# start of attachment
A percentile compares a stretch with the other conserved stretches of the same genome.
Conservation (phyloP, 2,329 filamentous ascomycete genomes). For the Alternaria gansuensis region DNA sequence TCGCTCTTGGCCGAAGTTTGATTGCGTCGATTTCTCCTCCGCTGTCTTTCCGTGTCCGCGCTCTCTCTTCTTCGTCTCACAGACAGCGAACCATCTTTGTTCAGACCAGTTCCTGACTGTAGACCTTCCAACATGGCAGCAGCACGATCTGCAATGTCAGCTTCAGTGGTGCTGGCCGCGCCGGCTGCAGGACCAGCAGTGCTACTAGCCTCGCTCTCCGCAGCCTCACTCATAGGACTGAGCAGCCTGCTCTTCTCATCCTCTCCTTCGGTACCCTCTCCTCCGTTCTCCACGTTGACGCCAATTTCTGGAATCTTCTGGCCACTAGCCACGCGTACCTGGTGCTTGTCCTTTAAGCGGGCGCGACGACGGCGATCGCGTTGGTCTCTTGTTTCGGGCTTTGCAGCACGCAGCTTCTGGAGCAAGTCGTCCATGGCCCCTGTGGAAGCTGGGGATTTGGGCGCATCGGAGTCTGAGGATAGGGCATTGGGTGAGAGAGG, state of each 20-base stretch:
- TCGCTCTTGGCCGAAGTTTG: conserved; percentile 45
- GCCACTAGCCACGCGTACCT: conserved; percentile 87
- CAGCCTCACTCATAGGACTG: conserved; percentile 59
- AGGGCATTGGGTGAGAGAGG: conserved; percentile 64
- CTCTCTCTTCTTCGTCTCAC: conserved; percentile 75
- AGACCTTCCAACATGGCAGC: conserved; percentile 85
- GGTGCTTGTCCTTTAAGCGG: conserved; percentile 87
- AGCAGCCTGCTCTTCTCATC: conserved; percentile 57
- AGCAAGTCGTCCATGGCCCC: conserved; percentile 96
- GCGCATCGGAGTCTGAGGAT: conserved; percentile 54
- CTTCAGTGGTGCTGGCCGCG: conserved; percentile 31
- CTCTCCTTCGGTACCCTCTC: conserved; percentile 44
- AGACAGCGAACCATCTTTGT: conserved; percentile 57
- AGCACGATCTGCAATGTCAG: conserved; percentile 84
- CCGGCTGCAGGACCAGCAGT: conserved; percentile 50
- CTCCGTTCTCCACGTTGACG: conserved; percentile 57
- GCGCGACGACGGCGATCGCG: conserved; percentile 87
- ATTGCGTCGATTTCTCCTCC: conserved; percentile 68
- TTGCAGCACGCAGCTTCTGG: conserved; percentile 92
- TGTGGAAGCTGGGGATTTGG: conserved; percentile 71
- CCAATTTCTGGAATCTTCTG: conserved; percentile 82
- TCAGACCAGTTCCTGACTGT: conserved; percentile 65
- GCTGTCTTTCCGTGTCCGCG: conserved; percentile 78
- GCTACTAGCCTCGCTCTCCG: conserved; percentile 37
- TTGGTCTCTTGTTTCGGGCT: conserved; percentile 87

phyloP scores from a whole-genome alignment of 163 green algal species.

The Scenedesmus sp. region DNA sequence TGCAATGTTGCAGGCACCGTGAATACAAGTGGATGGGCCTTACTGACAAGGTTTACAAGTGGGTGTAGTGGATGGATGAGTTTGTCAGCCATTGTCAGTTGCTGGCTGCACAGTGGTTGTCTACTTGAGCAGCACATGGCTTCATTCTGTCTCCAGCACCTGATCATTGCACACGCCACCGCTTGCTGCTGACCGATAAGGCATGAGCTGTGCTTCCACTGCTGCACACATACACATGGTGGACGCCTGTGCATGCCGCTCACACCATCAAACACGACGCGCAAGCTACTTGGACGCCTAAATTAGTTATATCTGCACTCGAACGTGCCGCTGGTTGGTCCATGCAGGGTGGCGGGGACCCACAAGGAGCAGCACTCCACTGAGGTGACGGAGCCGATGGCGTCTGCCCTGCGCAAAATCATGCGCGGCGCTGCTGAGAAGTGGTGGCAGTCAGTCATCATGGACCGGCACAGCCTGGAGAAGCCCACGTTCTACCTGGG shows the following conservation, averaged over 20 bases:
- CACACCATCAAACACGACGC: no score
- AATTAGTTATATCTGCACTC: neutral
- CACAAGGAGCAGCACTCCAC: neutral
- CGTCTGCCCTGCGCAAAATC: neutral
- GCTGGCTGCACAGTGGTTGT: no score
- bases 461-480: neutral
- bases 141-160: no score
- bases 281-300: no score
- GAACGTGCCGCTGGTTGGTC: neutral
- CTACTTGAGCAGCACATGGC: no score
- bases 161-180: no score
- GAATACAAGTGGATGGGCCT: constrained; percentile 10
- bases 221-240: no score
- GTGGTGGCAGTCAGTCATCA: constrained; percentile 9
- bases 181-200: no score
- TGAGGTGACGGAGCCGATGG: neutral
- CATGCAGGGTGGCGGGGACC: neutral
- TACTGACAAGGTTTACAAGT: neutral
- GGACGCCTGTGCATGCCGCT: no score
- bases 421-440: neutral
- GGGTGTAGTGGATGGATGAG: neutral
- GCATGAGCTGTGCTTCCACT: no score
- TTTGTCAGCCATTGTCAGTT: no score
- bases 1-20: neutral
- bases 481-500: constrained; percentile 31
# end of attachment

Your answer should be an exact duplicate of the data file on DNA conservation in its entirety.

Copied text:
A percentile compares a stretch with the other conserved stretches of the same genome.
Conservation (phyloP, 2,329 filamentous ascomycete genomes). For the Alternaria gansuensis region DNA sequence TCGCTCTTGGCCGAAGTTTGATTGCGTCGATTTCTCCTCCGCTGTCTTTCCGTGTCCGCGCTCTCTCTTCTTCGTCTCACAGACAGCGAACCATCTTTGTTCAGACCAGTTCCTGACTGTAGACCTTCCAACATGGCAGCAGCACGATCTGCAATGTCAGCTTCAGTGGTGCTGGCCGCGCCGGCTGCAGGACCAGCAGTGCTACTAGCCTCGCTCTCCGCAGCCTCACTCATAGGACTGAGCAGCCTGCTCTTCTCATCCTCTCCTTCGGTACCCTCTCCTCCGTTCTCCACGTTGACGCCAATTTCTGGAATCTTCTGGCCACTAGCCACGCGTACCTGGTGCTTGTCCTTTAAGCGGGCGCGACGACGGCGATCGCGTTGGTCTCTTGTTTCGGGCTTTGCAGCACGCAGCTTCTGGAGCAAGTCGTCCATGGCCCCTGTGGAAGCTGGGGATTTGGGCGCATCGGAGTCTGAGGATAGGGCATTGGGTGAGAGAGG, state of each 20-base stretch:
- TCGCTCTTGGCCGAAGTTTG: conserved; percentile 45
- GCCACTAGCCACGCGTACCT: conserved; percentile 87
- CAGCCTCACTCATAGGACTG: conserved; percentile 59
- AGGGCATTGGGTGAGAGAGG: conserved; percentile 64
- CTCTCTCTTCTTCGTCTCAC: conserved; percentile 75
- AGACCTTCCAACATGGCAGC: conserved; percentile 85
- GGTGCTTGTCCTTTAAGCGG: conserved; percentile 87
- AGCAGCCTGCTCTTCTCATC: conserved; percentile 57
- AGCAAGTCGTCCATGGCCCC: conserved; percentile 96
- GCGCATCGGAGTCTGAGGAT: conserved; percentile 54
- CTTCAGTGGTGCTGGCCGCG: conserved; percentile 31
- CTCTCCTTCGGTACCCTCTC: conserved; percentile 44
- AGACAGCGAACCATCTTTGT: conserved; percentile 57
- AGCACGATCTGCAATGTCAG: conserved; percentile 84
- CCGGCTGCAGGACCAGCAGT: conserved; percentile 50
- CTCCGTTCTCCACGTTGACG: conserved; percentile 57
- GCGCGACGACGGCGATCGCG: conserved; percentile 87
- ATTGCGTCGATTTCTCCTCC: conserved; percentile 68
- TTGCAGCACGCAGCTTCTGG: conserved; percentile 92
- TGTGGAAGCTGGGGATTTGG: conserved; percentile 71
- CCAATTTCTGGAATCTTCTG: conserved; percentile 82
- TCAGACCAGTTCCTGACTGT: conserved; percentile 65
- GCTGTCTTTCCGTGTCCGCG: conserved; percentile 78
- GCTACTAGCCTCGCTCTCCG: conserved; percentile 37
- TTGGTCTCTTGTTTCGGGCT: conserved; percentile 87

phyloP scores from a whole-genome alignment of 163 green algal species.

The Scenedesmus sp. region DNA sequence TGCAATGTTGCAGGCACCGTGAATACAAGTGGATGGGCCTTACTGACAAGGTTTACAAGTGGGTGTAGTGGATGGATGAGTTTGTCAGCCATTGTCAGTTGCTGGCTGCACAGTGGTTGTCTACTTGAGCAGCACATGGCTTCATTCTGTCTCCAGCACCTGATCATTGCACACGCCACCGCTTGCTGCTGACCGATAAGGCATGAGCTGTGCTTCCACTGCTGCACACATACACATGGTGGACGCCTGTGCATGCCGCTCACACCATCAAACACGACGCGCAAGCTACTTGGACGCCTAAATTAGTTATATCTGCACTCGAACGTGCCGCTGGTTGGTCCATGCAGGGTGGCGGGGACCCACAAGGAGCAGCACTCCACTGAGGTGACGGAGCCGATGGCGTCTGCCCTGCGCAAAATCATGCGCGGCGCTGCTGAGAAGTGGTGGCAGTCAGTCATCATGGACCGGCACAGCCTGGAGAAGCCCACGTTCTACCTGGG shows the following conservation, averaged over 20 bases:
- CACACCATCAAACACGACGC: no score
- AATTAGTTATATCTGCACTC: neutral
- CACAAGGAGCAGCACTCCAC: neutral
- CGTCTGCCCTGCGCAAAATC: neutral
- GCTGGCTGCACAGTGGTTGT: no score
- bases 461-480: neutral
- bases 141-160: no score
- bases 281-300: no score
- GAACGTGCCGCTGGTTGGTC: neutral
- CTACTTGAGCAGCACATGGC: no score
- bases 161-180: no score
- GAATACAAGTGGATGGGCCT: constrained; percentile 10
- bases 221-240: no score
- GTGGTGGCAGTCAGTCATCA: constrained; percentile 9
- bases 181-200: no score
- TGAGGTGACGGAGCCGATGG: neutral
- CATGCAGGGTGGCGGGGACC: neutral
- TACTGACAAGGTTTACAAGT: neutral
- GGACGCCTGTGCATGCCGCT: no score
- bases 421-440: neutral
- GGGTGTAGTGGATGGATGAG: neutral
- GCATGAGCTGTGCTTCCACT: no score
- TTTGTCAGCCATTGTCAGTT: no score
- bases 1-20: neutral
- bases 481-500: constrained; percentile 31